New Zealand cricket and revival of ‘abundance of all-rounders’ option
(From left) Nathan McCullum and Corey Anderson will be important parts of New Zealand’s challenge against top-flight teams © Getty Images
Corey Anderson came to the fore with the fastest One-Day International ton. But Anderson is just one of the many all-rounders rising in the New Zealand set-up. Abhijit Banare looks at the benefits for the Kiwis in their campaigns ahead.
It took a blazing 36-ball century from Corey Anderson to make the world sit up and notice the potential of the all-rounder. A brief review of New Zealand’s performance in the past few series could indicate that Anderson is not the only shining armour for New Zealand. There are plenty of Andersons who may not have made a sparkling presence yet, but have played the little cameos to boost the team’s fortunes.
Colin Munro, James Neesham, Anderson, Kane Williamson and Grant Elliott are among the new set of players who have boosted New Zealand across formats. Most of these players were impressive against Bangladesh. Munro scored an 85, Neesham batted well in Sri Lanka in the final ODI, picked a four-for in Bangladesh. Williamson has been around for a while. Their numbers aren’t mind boggling, but there is enough for the team to progress ahead with the bits-and-pieces players firing collectively. And then there is the most experienced in the team in this department, Nathan McCullum. Though he hasn’t been a great batsman but he sure can hold on to his wicket along with the effective spin option he provides.
By this time, those following cricket since the late 90s might have already related the formidable pack of all-rounders that New Zealand boasted of. Nathan Astle (if you consider his occasional bowling), Chris Cairns, Scott Styris, Jacob Oram, Chris Harris were part of the fine set of resources available for New Zealand who could rally their team to victories. The present set-up is following in their footsteps. One cannot pick up averages and career records of these old set of all-rounders and compare with the present. However, in terms of skill and talent, there isn’t much to differ about. In fact, Elliott had replaced Oram after his injury and retirement.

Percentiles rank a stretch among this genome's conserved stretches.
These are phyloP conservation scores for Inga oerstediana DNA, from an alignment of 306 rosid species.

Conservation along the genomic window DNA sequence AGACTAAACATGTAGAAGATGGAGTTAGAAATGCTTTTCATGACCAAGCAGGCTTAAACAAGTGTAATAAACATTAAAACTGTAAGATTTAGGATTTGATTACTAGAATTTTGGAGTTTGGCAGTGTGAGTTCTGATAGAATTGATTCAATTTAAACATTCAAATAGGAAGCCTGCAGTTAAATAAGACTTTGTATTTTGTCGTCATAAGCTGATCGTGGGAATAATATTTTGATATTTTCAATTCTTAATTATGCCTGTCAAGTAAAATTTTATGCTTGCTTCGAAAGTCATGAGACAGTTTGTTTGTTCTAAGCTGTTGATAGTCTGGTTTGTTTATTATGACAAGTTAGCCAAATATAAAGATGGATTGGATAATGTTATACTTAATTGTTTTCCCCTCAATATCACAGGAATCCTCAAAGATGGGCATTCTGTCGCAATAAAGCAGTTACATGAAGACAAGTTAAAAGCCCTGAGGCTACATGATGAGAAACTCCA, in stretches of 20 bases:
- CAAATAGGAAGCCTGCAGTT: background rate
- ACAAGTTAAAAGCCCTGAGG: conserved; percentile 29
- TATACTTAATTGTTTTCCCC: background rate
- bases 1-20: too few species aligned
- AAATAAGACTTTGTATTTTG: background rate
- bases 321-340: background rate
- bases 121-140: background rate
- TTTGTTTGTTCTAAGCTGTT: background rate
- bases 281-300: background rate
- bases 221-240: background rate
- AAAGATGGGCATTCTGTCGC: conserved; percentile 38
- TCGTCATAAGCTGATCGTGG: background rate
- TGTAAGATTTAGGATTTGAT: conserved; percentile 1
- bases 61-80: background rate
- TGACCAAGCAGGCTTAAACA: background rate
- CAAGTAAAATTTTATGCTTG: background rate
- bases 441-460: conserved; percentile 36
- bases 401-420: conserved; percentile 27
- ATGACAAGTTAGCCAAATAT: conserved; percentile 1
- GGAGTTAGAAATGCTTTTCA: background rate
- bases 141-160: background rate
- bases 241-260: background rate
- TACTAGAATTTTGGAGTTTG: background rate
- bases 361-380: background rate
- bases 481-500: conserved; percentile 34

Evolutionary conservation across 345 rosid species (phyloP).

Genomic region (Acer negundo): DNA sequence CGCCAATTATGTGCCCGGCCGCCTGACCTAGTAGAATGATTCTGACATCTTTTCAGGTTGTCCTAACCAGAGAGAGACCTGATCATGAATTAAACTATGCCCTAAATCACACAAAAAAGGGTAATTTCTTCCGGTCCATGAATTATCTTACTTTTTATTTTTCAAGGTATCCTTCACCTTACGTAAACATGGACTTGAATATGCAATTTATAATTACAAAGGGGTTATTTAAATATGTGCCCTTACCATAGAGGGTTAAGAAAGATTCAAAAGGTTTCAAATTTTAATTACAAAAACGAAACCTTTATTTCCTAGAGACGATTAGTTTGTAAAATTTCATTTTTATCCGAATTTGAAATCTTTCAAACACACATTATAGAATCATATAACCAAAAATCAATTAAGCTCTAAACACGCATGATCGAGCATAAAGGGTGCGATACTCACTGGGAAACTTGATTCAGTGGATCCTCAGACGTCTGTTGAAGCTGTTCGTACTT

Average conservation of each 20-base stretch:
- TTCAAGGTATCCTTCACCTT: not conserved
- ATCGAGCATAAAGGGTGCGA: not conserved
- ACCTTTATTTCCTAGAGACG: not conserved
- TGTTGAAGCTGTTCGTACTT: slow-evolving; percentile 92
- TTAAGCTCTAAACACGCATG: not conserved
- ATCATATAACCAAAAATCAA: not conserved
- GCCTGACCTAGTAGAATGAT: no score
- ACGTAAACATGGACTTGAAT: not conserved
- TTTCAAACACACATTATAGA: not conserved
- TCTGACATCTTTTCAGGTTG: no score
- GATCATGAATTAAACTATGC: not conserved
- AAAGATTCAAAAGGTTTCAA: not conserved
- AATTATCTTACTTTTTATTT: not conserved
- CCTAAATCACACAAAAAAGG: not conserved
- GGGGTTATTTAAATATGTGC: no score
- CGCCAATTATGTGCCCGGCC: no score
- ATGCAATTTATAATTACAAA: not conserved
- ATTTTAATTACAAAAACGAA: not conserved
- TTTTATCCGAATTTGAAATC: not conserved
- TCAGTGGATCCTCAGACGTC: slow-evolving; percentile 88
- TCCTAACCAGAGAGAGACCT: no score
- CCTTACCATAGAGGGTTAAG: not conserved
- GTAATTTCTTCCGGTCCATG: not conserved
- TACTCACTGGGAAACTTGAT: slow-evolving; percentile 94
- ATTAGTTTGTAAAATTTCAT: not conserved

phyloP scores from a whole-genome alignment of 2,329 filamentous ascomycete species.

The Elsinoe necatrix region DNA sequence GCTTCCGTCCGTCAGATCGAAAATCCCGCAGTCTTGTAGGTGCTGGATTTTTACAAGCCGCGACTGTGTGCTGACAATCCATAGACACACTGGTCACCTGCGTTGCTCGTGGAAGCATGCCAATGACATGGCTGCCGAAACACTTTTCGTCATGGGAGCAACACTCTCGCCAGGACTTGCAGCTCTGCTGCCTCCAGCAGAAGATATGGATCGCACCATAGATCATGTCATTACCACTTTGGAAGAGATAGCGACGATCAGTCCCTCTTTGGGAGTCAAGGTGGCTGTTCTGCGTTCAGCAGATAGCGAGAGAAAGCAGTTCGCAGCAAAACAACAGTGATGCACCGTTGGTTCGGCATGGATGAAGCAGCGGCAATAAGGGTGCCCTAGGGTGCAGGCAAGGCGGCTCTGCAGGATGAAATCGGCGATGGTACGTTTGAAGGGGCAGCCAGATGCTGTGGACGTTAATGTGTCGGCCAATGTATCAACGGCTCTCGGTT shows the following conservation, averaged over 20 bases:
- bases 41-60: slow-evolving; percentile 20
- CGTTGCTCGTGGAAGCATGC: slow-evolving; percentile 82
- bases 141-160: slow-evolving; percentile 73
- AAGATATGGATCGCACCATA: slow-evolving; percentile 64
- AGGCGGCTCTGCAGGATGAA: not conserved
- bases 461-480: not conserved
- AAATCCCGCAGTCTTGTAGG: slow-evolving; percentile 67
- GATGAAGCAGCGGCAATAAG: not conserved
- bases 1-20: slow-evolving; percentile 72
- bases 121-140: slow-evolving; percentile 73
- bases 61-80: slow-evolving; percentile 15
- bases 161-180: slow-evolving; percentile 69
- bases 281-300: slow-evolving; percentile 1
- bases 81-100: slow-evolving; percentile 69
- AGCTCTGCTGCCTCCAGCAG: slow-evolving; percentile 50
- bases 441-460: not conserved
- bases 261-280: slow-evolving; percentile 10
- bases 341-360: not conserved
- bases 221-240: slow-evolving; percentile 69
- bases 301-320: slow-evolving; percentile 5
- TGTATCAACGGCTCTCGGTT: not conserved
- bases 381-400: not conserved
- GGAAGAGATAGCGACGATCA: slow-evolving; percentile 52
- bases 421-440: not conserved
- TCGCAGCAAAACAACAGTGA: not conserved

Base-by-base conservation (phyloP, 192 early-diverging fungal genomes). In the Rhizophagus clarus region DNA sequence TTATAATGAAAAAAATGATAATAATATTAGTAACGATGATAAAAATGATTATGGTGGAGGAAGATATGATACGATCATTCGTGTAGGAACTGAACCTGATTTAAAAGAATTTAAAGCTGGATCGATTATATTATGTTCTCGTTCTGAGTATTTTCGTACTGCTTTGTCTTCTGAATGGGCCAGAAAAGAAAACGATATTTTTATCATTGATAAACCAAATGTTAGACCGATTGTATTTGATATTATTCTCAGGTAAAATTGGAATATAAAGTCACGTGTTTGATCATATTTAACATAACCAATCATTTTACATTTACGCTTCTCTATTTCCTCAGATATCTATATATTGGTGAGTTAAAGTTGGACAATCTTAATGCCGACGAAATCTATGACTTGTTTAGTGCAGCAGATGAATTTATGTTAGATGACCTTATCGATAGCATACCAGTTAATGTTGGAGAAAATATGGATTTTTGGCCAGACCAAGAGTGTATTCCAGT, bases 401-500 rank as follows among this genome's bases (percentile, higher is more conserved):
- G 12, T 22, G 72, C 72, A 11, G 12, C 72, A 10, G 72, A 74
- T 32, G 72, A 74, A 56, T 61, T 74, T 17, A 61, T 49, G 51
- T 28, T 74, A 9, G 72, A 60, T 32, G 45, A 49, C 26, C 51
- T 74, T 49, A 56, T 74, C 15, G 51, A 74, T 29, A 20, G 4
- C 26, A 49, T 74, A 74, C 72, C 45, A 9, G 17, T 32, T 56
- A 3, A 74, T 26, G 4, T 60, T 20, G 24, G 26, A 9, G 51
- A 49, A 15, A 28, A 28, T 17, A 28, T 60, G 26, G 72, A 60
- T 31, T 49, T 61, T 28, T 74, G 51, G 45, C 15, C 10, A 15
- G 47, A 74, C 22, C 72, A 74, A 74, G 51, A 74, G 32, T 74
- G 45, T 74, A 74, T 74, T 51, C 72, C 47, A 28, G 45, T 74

What does it do for New Zealand’s future?
The kind of players New Zealand have now is perfect for them in the shortest version of the game. With the next T20 World Cup nearing, they will be the team to watch out for. And not to forget, these all-rounders aren’t the ones to hang around with the bat. Neesham, Munro are adept at taking the aerial route. This year, the Kiwis have a lot to look forward to by giving these set of players an extended run. And by the time we reach 2015, here will be a team hosting the World Cup at home, and turning out to be a serious contender. The results haven’t been great for the Kiwis in 2013, but the past year was just the start. Their success will be measured in the limited overs against much better teams starting with India this January. Languishing in the latter half of the ICC Rankings, the Kiws were being termed as no match to the ODI Champions. But Anderson’s ton has just cautioned the winds from considering them as walkover at home.
While we speak of a talented all-round unit bolstering New Zealand in the limited overs side, the same can be a huge liability when it comes to the longest format unless the players adapt themselves effectively. Anderson has a ton in Tests as well. When we couple the potential of these all-rounders with a formidable pace bowling attack, and the full-time spin options of Daniel Vettori and Ish Sodhi (both of whom are good with the bat), there is some serious thinking for top-ranked teams.
It will be interesting to see how this team shapes up in 2014 after starting on a high.
(Abhijit Banare is a reporter at CricketCountry. He is an avid quizzer and loves to analyse and dig out interesting facts which allows him to learn something new every day. Apart from cricket he also likes to keep a sharp eye on Indian politics, and can be followed on Twitter and blog)